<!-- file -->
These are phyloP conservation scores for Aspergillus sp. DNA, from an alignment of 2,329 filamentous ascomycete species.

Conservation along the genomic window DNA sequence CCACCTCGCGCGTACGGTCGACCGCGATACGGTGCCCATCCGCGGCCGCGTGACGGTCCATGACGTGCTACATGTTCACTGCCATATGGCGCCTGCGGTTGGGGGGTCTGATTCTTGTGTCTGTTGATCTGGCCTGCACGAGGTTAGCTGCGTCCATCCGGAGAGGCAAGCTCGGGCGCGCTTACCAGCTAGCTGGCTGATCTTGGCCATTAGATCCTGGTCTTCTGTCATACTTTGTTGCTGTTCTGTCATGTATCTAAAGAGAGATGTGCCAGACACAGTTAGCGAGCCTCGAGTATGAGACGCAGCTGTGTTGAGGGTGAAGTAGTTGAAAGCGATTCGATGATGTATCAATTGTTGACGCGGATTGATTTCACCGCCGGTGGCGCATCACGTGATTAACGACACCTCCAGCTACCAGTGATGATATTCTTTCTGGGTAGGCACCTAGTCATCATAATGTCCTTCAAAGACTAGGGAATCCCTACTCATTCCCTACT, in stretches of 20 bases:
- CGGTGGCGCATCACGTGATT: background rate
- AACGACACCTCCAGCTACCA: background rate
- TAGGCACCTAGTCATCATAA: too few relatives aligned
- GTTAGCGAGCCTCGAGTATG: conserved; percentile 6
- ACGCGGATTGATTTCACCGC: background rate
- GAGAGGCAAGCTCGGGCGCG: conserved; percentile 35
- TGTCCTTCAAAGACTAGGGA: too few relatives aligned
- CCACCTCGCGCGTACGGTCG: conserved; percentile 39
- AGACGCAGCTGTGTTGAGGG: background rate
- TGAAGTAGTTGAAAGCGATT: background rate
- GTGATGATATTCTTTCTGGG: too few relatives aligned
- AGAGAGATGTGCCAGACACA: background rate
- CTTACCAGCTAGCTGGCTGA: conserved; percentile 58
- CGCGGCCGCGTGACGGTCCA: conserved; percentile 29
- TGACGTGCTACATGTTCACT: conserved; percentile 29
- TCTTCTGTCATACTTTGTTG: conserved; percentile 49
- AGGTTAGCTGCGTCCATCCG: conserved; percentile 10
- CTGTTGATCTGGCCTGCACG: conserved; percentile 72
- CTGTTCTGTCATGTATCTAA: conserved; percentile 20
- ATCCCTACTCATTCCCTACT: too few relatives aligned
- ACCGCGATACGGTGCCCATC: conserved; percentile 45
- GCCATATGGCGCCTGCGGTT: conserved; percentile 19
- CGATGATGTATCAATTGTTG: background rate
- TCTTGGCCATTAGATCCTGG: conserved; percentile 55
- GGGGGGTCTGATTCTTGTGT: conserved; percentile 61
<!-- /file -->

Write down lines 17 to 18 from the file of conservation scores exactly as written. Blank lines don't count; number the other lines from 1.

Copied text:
- TGACGTGCTACATGTTCACT: conserved; percentile 29
- TCTTCTGTCATACTTTGTTG: conserved; percentile 49